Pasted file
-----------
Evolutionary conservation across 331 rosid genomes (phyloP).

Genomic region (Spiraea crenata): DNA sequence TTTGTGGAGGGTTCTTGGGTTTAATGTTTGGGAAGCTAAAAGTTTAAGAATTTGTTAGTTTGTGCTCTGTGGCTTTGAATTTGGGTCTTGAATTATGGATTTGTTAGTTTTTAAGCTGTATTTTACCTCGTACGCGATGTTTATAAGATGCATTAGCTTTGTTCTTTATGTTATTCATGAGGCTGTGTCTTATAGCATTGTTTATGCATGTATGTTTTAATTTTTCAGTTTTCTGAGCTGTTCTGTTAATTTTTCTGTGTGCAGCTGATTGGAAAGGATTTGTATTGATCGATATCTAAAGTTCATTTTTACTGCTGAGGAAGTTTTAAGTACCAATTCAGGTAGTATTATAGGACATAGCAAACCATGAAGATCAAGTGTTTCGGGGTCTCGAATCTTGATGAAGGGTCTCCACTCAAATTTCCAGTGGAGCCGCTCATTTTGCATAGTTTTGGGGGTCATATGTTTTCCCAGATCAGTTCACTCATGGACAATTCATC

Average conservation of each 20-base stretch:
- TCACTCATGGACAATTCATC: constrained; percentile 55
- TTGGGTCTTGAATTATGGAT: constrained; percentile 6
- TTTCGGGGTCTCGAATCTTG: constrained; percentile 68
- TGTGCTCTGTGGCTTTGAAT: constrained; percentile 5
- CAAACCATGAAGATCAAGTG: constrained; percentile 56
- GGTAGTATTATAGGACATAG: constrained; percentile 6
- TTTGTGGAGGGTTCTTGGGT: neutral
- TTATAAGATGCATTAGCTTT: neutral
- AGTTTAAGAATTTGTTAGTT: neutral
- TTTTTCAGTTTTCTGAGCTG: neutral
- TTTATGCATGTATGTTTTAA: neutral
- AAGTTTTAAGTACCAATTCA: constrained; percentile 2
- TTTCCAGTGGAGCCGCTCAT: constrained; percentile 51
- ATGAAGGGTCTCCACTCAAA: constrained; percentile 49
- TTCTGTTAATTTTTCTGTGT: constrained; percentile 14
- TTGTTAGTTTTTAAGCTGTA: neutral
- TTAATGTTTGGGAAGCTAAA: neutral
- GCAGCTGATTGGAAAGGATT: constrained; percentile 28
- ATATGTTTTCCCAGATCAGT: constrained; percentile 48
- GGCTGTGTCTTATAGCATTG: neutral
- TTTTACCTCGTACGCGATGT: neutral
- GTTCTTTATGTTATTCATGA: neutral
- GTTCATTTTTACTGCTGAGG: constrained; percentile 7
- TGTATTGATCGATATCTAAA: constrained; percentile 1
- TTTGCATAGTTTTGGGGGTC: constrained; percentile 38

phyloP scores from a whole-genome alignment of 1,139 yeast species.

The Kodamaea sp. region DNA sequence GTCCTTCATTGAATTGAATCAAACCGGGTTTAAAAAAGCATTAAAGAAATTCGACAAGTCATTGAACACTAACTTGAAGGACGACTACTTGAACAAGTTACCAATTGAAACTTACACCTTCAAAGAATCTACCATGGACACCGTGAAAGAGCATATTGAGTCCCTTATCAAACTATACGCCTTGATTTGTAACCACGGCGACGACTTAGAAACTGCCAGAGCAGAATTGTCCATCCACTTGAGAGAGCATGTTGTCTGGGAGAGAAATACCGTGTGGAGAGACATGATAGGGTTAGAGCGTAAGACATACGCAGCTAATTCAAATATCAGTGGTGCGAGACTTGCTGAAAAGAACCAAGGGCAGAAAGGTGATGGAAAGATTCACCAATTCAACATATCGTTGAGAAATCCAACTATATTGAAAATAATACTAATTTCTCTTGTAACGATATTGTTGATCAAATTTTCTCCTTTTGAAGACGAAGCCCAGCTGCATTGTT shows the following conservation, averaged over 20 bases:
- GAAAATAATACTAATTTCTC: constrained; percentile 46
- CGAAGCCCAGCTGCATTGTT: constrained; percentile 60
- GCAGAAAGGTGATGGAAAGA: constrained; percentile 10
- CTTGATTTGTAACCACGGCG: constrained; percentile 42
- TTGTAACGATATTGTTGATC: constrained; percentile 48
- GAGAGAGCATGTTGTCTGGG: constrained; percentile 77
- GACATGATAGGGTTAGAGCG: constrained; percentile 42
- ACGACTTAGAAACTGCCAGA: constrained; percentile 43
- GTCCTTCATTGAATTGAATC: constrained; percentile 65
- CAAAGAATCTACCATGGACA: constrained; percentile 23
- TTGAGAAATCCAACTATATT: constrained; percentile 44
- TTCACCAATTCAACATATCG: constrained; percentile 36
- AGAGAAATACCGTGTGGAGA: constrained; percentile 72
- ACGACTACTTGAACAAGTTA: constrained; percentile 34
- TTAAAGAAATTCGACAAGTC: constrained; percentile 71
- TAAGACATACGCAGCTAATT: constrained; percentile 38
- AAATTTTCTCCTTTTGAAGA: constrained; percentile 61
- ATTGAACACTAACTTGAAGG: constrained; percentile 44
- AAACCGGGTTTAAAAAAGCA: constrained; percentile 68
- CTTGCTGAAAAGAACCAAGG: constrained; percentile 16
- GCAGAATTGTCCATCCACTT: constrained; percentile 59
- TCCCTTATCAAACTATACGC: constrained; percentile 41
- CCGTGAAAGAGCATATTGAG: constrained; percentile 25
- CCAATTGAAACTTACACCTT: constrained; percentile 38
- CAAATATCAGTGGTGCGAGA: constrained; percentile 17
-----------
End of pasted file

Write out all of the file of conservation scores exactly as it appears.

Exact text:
Evolutionary conservation across 331 rosid genomes (phyloP).

Genomic region (Spiraea crenata): DNA sequence TTTGTGGAGGGTTCTTGGGTTTAATGTTTGGGAAGCTAAAAGTTTAAGAATTTGTTAGTTTGTGCTCTGTGGCTTTGAATTTGGGTCTTGAATTATGGATTTGTTAGTTTTTAAGCTGTATTTTACCTCGTACGCGATGTTTATAAGATGCATTAGCTTTGTTCTTTATGTTATTCATGAGGCTGTGTCTTATAGCATTGTTTATGCATGTATGTTTTAATTTTTCAGTTTTCTGAGCTGTTCTGTTAATTTTTCTGTGTGCAGCTGATTGGAAAGGATTTGTATTGATCGATATCTAAAGTTCATTTTTACTGCTGAGGAAGTTTTAAGTACCAATTCAGGTAGTATTATAGGACATAGCAAACCATGAAGATCAAGTGTTTCGGGGTCTCGAATCTTGATGAAGGGTCTCCACTCAAATTTCCAGTGGAGCCGCTCATTTTGCATAGTTTTGGGGGTCATATGTTTTCCCAGATCAGTTCACTCATGGACAATTCATC

Average conservation of each 20-base stretch:
- TCACTCATGGACAATTCATC: constrained; percentile 55
- TTGGGTCTTGAATTATGGAT: constrained; percentile 6
- TTTCGGGGTCTCGAATCTTG: constrained; percentile 68
- TGTGCTCTGTGGCTTTGAAT: constrained; percentile 5
- CAAACCATGAAGATCAAGTG: constrained; percentile 56
- GGTAGTATTATAGGACATAG: constrained; percentile 6
- TTTGTGGAGGGTTCTTGGGT: neutral
- TTATAAGATGCATTAGCTTT: neutral
- AGTTTAAGAATTTGTTAGTT: neutral
- TTTTTCAGTTTTCTGAGCTG: neutral
- TTTATGCATGTATGTTTTAA: neutral
- AAGTTTTAAGTACCAATTCA: constrained; percentile 2
- TTTCCAGTGGAGCCGCTCAT: constrained; percentile 51
- ATGAAGGGTCTCCACTCAAA: constrained; percentile 49
- TTCTGTTAATTTTTCTGTGT: constrained; percentile 14
- TTGTTAGTTTTTAAGCTGTA: neutral
- TTAATGTTTGGGAAGCTAAA: neutral
- GCAGCTGATTGGAAAGGATT: constrained; percentile 28
- ATATGTTTTCCCAGATCAGT: constrained; percentile 48
- GGCTGTGTCTTATAGCATTG: neutral
- TTTTACCTCGTACGCGATGT: neutral
- GTTCTTTATGTTATTCATGA: neutral
- GTTCATTTTTACTGCTGAGG: constrained; percentile 7
- TGTATTGATCGATATCTAAA: constrained; percentile 1
- TTTGCATAGTTTTGGGGGTC: constrained; percentile 38

phyloP scores from a whole-genome alignment of 1,139 yeast species.

The Kodamaea sp. region DNA sequence GTCCTTCATTGAATTGAATCAAACCGGGTTTAAAAAAGCATTAAAGAAATTCGACAAGTCATTGAACACTAACTTGAAGGACGACTACTTGAACAAGTTACCAATTGAAACTTACACCTTCAAAGAATCTACCATGGACACCGTGAAAGAGCATATTGAGTCCCTTATCAAACTATACGCCTTGATTTGTAACCACGGCGACGACTTAGAAACTGCCAGAGCAGAATTGTCCATCCACTTGAGAGAGCATGTTGTCTGGGAGAGAAATACCGTGTGGAGAGACATGATAGGGTTAGAGCGTAAGACATACGCAGCTAATTCAAATATCAGTGGTGCGAGACTTGCTGAAAAGAACCAAGGGCAGAAAGGTGATGGAAAGATTCACCAATTCAACATATCGTTGAGAAATCCAACTATATTGAAAATAATACTAATTTCTCTTGTAACGATATTGTTGATCAAATTTTCTCCTTTTGAAGACGAAGCCCAGCTGCATTGTT shows the following conservation, averaged over 20 bases:
- GAAAATAATACTAATTTCTC: constrained; percentile 46
- CGAAGCCCAGCTGCATTGTT: constrained; percentile 60
- GCAGAAAGGTGATGGAAAGA: constrained; percentile 10
- CTTGATTTGTAACCACGGCG: constrained; percentile 42
- TTGTAACGATATTGTTGATC: constrained; percentile 48
- GAGAGAGCATGTTGTCTGGG: constrained; percentile 77
- GACATGATAGGGTTAGAGCG: constrained; percentile 42
- ACGACTTAGAAACTGCCAGA: constrained; percentile 43
- GTCCTTCATTGAATTGAATC: constrained; percentile 65
- CAAAGAATCTACCATGGACA: constrained; percentile 23
- TTGAGAAATCCAACTATATT: constrained; percentile 44
- TTCACCAATTCAACATATCG: constrained; percentile 36
- AGAGAAATACCGTGTGGAGA: constrained; percentile 72
- ACGACTACTTGAACAAGTTA: constrained; percentile 34
- TTAAAGAAATTCGACAAGTC: constrained; percentile 71
- TAAGACATACGCAGCTAATT: constrained; percentile 38
- AAATTTTCTCCTTTTGAAGA: constrained; percentile 61
- ATTGAACACTAACTTGAAGG: constrained; percentile 44
- AAACCGGGTTTAAAAAAGCA: constrained; percentile 68
- CTTGCTGAAAAGAACCAAGG: constrained; percentile 16
- GCAGAATTGTCCATCCACTT: constrained; percentile 59
- TCCCTTATCAAACTATACGC: constrained; percentile 41
- CCGTGAAAGAGCATATTGAG: constrained; percentile 25
- CCAATTGAAACTTACACCTT: constrained; percentile 38
- CAAATATCAGTGGTGCGAGA: constrained; percentile 17